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  • noun

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fossil excrement

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pacificus seems to have coexisted with humans at least since the early Neolithic period, as evidenced by the recovery of diphyllobothriidean eggs in archeological samples such as coprolites or mummies (5).
The deposits that fall towards the end of the South P (Figure 2, Block 2) have a massive bedding structure with discontinuous banding of coprolites and grass microcharcoal, and highly degraded bone.
UO archaeologist Dennis Jenkins and his colleagues found the coprolites and artifacts in 2008.
Previous investigations found that human coprolites in the caves predated the Clovis culture by over 1,000 years; however, critics questioned the interpretations by saying that the cave strata had not been sufficiently examined and that no Clovis-age stone tools had been found with the coprolites.
When Barry's talk is finished, the club leader, retired teacher Frances Hobart, shows the children a handful of dubious-looking lumps of salt dough and says they are model coprolites.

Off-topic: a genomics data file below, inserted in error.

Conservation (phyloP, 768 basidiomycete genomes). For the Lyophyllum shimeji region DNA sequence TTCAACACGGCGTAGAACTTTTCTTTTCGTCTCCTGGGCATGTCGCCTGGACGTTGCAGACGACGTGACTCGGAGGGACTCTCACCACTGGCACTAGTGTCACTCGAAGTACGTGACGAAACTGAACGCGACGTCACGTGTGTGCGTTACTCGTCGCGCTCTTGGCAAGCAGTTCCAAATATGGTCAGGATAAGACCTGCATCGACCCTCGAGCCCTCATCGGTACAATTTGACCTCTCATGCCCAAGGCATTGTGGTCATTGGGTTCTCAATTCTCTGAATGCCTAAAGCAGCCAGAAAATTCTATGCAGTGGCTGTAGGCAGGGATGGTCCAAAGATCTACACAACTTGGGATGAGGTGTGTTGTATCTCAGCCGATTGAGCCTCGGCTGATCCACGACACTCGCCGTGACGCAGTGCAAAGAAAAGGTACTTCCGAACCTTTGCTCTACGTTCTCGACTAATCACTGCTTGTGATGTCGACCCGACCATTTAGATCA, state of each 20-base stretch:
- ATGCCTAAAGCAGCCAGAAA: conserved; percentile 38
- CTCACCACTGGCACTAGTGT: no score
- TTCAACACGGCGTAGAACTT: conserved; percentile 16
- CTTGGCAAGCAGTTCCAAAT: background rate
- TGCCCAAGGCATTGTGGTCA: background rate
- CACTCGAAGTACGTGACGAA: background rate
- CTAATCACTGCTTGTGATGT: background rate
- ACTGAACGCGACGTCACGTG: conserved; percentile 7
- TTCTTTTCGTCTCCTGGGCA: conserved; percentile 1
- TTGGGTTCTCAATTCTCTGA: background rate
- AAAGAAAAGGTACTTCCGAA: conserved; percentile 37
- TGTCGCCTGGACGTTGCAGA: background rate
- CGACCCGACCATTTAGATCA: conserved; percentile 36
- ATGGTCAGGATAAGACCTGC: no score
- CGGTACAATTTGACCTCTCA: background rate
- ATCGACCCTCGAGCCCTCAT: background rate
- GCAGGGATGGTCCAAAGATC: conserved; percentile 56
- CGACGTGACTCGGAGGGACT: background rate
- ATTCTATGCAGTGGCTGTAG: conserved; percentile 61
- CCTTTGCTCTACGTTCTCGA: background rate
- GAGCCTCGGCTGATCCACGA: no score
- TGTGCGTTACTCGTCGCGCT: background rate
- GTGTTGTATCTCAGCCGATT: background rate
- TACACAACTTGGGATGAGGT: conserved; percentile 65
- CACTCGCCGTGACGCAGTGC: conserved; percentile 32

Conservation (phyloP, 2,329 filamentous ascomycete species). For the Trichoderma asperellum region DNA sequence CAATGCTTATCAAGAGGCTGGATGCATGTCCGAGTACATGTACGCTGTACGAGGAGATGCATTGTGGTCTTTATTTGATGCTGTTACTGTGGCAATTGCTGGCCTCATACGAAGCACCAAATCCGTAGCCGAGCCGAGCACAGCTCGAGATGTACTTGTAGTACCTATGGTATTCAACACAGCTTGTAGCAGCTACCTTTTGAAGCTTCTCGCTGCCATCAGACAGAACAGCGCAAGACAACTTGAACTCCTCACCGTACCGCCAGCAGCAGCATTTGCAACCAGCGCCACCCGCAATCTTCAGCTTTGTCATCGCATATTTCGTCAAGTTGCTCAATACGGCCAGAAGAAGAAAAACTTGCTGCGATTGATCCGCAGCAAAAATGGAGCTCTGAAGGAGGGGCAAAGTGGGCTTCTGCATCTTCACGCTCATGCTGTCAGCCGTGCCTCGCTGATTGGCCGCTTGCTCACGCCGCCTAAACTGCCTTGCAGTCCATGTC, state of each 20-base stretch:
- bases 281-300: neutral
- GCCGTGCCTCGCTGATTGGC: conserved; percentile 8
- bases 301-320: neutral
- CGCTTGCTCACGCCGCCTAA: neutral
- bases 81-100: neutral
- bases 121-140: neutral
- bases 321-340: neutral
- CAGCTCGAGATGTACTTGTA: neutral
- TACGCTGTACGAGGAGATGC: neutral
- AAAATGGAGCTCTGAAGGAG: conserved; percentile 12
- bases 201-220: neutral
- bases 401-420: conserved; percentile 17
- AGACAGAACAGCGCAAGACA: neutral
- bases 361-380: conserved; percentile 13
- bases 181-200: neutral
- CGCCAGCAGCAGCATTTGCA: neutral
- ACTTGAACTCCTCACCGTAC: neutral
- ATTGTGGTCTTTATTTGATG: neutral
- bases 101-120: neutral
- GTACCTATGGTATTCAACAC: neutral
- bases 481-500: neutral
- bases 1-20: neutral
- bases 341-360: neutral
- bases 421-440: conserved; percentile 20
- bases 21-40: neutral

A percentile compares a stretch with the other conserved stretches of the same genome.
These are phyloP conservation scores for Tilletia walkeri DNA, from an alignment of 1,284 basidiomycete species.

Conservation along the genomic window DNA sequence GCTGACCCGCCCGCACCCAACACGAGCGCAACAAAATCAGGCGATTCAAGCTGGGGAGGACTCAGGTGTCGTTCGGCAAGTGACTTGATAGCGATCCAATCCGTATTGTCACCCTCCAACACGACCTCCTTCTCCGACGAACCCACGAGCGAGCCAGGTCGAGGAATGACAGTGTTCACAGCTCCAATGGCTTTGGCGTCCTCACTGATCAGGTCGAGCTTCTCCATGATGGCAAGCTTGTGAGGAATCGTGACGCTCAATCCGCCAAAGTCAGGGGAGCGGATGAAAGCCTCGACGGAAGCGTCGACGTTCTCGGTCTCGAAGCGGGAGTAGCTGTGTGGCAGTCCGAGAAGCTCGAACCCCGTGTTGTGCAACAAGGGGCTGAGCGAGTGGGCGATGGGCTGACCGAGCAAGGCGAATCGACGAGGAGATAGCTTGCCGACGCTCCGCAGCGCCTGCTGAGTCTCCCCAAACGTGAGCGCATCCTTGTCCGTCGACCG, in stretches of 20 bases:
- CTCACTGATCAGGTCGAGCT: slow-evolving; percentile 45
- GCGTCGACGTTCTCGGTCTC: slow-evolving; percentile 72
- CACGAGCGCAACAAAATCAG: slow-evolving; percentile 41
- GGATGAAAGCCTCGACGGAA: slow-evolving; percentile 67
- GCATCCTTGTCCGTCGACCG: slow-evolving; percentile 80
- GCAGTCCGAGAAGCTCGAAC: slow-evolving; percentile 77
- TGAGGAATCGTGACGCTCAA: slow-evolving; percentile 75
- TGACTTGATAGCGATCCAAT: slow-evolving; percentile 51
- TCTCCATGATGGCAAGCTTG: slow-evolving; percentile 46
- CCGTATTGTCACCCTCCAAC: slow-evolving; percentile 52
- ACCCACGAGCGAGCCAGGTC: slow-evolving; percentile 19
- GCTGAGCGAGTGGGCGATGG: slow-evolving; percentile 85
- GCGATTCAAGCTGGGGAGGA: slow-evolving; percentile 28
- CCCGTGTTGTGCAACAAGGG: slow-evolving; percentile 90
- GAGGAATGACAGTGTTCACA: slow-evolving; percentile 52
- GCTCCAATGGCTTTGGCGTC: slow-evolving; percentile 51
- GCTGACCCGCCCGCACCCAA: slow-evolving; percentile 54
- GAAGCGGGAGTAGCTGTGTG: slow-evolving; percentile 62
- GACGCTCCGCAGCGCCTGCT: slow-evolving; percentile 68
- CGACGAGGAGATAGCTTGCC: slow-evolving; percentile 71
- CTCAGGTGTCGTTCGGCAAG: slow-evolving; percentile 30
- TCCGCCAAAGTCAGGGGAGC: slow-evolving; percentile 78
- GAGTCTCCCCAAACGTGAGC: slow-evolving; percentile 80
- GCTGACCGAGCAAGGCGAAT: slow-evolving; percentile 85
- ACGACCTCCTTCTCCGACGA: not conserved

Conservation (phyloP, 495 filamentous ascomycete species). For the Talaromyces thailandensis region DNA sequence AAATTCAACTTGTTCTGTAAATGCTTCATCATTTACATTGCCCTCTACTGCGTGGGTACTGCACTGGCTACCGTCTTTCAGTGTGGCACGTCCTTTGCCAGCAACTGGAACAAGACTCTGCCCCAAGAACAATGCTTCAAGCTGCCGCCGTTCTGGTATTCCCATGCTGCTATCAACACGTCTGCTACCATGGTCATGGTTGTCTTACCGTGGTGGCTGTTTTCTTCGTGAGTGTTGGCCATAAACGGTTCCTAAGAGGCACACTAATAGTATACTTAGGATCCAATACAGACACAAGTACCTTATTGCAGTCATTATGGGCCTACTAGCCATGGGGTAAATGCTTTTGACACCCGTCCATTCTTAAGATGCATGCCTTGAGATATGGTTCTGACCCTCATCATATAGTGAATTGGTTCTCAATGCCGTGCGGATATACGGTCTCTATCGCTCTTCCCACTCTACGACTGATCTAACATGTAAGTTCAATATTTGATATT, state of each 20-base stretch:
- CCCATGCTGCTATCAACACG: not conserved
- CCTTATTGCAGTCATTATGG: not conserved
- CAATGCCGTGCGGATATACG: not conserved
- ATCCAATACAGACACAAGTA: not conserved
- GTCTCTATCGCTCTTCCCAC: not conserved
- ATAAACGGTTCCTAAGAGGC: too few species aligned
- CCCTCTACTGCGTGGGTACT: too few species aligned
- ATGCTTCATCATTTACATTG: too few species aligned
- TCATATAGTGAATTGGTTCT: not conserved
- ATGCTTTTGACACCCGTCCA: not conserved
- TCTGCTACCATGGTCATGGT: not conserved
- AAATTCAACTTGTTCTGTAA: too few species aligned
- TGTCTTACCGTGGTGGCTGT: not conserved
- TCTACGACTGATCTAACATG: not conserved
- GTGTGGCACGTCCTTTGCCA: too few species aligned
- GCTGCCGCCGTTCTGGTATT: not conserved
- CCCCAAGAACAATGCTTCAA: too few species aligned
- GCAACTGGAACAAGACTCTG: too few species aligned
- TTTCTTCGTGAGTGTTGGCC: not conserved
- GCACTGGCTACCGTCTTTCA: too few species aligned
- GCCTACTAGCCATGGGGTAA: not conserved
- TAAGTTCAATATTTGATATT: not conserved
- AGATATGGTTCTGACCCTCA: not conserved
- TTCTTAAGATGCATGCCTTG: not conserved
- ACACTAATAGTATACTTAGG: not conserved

Numerous fragments of disarticulated bones and coprolites are found in Marilia Formation sediments in the Peiropolis paleontological site, however they have not been attributed to taxonomic level below Vertebrata; they are housed in the Centro de Pesquisas Paleontologicas Llewellyn Ivor Price and Museu de Ciencias da Terra (Rio de Janeiro).
Solomon, "Applying Modern Analogs to Understand the Pollen Content of Coprolites," Palaeogeography, Palaeoclimatology, Palaeoecology 237 (2006): 80-91.
The coprolites and cololites are in lenses of sandstone at the shale contact with underlying gypsum.
1982); various bitemarks (Alexander 1986); and even coprolites (Hantschel 1968, Kloc 1987).
When the researchers looked closely at the coprolites, they were able to identify tiny fragments of glass called phytoliths.
The study was conducted by an international team of researchers, including Vandana Prasad of the Birbal Sahni Institute of Palaeobotany in Lucknow, India, who studied the dinosaur coprolites, or fossilised dung.
Coprolites believed to be those of Neanderthals have been found to contain charcoal (Johns 1990:76), and charcoal consumption has occurred widely among humans in recent centuries (Cooney 1995).
Reptilian teeth and scutes are found, as well as shark teeth, vertebrae, spines, scales and coprolites.